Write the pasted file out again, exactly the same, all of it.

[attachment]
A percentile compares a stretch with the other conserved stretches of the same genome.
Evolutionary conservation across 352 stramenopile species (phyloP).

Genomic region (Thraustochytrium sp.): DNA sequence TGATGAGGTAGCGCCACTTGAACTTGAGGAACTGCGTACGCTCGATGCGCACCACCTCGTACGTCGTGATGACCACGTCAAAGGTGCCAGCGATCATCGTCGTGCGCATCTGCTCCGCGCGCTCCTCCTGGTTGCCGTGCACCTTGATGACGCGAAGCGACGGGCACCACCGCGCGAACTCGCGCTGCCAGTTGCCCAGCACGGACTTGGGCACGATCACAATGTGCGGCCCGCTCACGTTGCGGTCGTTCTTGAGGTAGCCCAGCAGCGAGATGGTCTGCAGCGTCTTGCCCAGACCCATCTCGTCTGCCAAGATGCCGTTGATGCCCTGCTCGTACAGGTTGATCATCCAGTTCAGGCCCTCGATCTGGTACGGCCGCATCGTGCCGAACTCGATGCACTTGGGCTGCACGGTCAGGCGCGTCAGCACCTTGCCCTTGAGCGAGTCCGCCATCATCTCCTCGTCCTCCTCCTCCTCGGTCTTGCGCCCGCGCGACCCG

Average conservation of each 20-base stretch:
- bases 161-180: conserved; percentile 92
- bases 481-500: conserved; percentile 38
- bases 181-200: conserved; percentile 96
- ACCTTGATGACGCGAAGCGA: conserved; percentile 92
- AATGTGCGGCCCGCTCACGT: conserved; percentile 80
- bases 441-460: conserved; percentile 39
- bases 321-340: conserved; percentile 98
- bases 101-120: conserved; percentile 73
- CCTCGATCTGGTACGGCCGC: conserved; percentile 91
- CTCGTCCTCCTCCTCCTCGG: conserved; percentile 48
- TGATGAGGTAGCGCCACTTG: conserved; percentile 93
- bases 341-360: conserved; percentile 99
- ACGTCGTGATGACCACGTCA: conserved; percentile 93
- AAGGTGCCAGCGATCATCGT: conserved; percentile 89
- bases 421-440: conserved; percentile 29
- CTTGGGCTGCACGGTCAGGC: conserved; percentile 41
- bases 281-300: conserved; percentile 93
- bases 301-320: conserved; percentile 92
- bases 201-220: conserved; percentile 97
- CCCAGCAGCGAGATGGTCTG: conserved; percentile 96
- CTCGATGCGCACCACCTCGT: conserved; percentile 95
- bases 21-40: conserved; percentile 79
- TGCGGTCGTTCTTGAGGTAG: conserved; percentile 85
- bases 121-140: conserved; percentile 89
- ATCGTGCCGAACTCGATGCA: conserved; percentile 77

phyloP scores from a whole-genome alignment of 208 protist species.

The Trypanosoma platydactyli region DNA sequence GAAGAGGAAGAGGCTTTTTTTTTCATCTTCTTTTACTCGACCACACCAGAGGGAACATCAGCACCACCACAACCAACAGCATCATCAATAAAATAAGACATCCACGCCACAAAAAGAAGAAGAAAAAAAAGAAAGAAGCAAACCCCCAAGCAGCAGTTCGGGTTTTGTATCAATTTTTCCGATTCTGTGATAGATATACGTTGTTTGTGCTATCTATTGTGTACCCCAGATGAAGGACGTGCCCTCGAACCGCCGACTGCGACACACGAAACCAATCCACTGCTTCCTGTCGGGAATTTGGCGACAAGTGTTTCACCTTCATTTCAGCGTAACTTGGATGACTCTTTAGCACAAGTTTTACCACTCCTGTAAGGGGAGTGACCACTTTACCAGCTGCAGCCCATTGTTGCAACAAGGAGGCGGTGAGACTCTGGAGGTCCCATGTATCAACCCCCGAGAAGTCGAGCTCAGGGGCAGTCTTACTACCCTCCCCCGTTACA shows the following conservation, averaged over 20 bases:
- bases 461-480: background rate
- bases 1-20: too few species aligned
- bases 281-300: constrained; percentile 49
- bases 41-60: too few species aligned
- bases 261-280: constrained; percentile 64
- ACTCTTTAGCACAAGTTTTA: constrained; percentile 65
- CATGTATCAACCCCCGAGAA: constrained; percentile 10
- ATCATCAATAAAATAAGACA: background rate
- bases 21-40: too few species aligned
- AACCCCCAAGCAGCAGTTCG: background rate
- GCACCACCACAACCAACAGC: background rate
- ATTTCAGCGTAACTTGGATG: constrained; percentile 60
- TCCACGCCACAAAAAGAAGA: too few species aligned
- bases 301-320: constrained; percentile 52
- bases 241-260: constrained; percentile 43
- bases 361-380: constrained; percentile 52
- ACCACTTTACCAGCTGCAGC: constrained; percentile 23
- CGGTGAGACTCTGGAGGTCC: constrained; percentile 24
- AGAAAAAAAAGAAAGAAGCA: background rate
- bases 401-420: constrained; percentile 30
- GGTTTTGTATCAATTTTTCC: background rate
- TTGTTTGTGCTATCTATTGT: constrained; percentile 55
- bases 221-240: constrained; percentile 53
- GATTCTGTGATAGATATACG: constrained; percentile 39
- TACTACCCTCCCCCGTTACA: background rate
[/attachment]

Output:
A percentile compares a stretch with the other conserved stretches of the same genome.
Evolutionary conservation across 352 stramenopile species (phyloP).

Genomic region (Thraustochytrium sp.): DNA sequence TGATGAGGTAGCGCCACTTGAACTTGAGGAACTGCGTACGCTCGATGCGCACCACCTCGTACGTCGTGATGACCACGTCAAAGGTGCCAGCGATCATCGTCGTGCGCATCTGCTCCGCGCGCTCCTCCTGGTTGCCGTGCACCTTGATGACGCGAAGCGACGGGCACCACCGCGCGAACTCGCGCTGCCAGTTGCCCAGCACGGACTTGGGCACGATCACAATGTGCGGCCCGCTCACGTTGCGGTCGTTCTTGAGGTAGCCCAGCAGCGAGATGGTCTGCAGCGTCTTGCCCAGACCCATCTCGTCTGCCAAGATGCCGTTGATGCCCTGCTCGTACAGGTTGATCATCCAGTTCAGGCCCTCGATCTGGTACGGCCGCATCGTGCCGAACTCGATGCACTTGGGCTGCACGGTCAGGCGCGTCAGCACCTTGCCCTTGAGCGAGTCCGCCATCATCTCCTCGTCCTCCTCCTCCTCGGTCTTGCGCCCGCGCGACCCG

Average conservation of each 20-base stretch:
- bases 161-180: conserved; percentile 92
- bases 481-500: conserved; percentile 38
- bases 181-200: conserved; percentile 96
- ACCTTGATGACGCGAAGCGA: conserved; percentile 92
- AATGTGCGGCCCGCTCACGT: conserved; percentile 80
- bases 441-460: conserved; percentile 39
- bases 321-340: conserved; percentile 98
- bases 101-120: conserved; percentile 73
- CCTCGATCTGGTACGGCCGC: conserved; percentile 91
- CTCGTCCTCCTCCTCCTCGG: conserved; percentile 48
- TGATGAGGTAGCGCCACTTG: conserved; percentile 93
- bases 341-360: conserved; percentile 99
- ACGTCGTGATGACCACGTCA: conserved; percentile 93
- AAGGTGCCAGCGATCATCGT: conserved; percentile 89
- bases 421-440: conserved; percentile 29
- CTTGGGCTGCACGGTCAGGC: conserved; percentile 41
- bases 281-300: conserved; percentile 93
- bases 301-320: conserved; percentile 92
- bases 201-220: conserved; percentile 97
- CCCAGCAGCGAGATGGTCTG: conserved; percentile 96
- CTCGATGCGCACCACCTCGT: conserved; percentile 95
- bases 21-40: conserved; percentile 79
- TGCGGTCGTTCTTGAGGTAG: conserved; percentile 85
- bases 121-140: conserved; percentile 89
- ATCGTGCCGAACTCGATGCA: conserved; percentile 77

phyloP scores from a whole-genome alignment of 208 protist species.

The Trypanosoma platydactyli region DNA sequence GAAGAGGAAGAGGCTTTTTTTTTCATCTTCTTTTACTCGACCACACCAGAGGGAACATCAGCACCACCACAACCAACAGCATCATCAATAAAATAAGACATCCACGCCACAAAAAGAAGAAGAAAAAAAAGAAAGAAGCAAACCCCCAAGCAGCAGTTCGGGTTTTGTATCAATTTTTCCGATTCTGTGATAGATATACGTTGTTTGTGCTATCTATTGTGTACCCCAGATGAAGGACGTGCCCTCGAACCGCCGACTGCGACACACGAAACCAATCCACTGCTTCCTGTCGGGAATTTGGCGACAAGTGTTTCACCTTCATTTCAGCGTAACTTGGATGACTCTTTAGCACAAGTTTTACCACTCCTGTAAGGGGAGTGACCACTTTACCAGCTGCAGCCCATTGTTGCAACAAGGAGGCGGTGAGACTCTGGAGGTCCCATGTATCAACCCCCGAGAAGTCGAGCTCAGGGGCAGTCTTACTACCCTCCCCCGTTACA shows the following conservation, averaged over 20 bases:
- bases 461-480: background rate
- bases 1-20: too few species aligned
- bases 281-300: constrained; percentile 49
- bases 41-60: too few species aligned
- bases 261-280: constrained; percentile 64
- ACTCTTTAGCACAAGTTTTA: constrained; percentile 65
- CATGTATCAACCCCCGAGAA: constrained; percentile 10
- ATCATCAATAAAATAAGACA: background rate
- bases 21-40: too few species aligned
- AACCCCCAAGCAGCAGTTCG: background rate
- GCACCACCACAACCAACAGC: background rate
- ATTTCAGCGTAACTTGGATG: constrained; percentile 60
- TCCACGCCACAAAAAGAAGA: too few species aligned
- bases 301-320: constrained; percentile 52
- bases 241-260: constrained; percentile 43
- bases 361-380: constrained; percentile 52
- ACCACTTTACCAGCTGCAGC: constrained; percentile 23
- CGGTGAGACTCTGGAGGTCC: constrained; percentile 24
- AGAAAAAAAAGAAAGAAGCA: background rate
- bases 401-420: constrained; percentile 30
- GGTTTTGTATCAATTTTTCC: background rate
- TTGTTTGTGCTATCTATTGT: constrained; percentile 55
- bases 221-240: constrained; percentile 53
- GATTCTGTGATAGATATACG: constrained; percentile 39
- TACTACCCTCCCCCGTTACA: background rate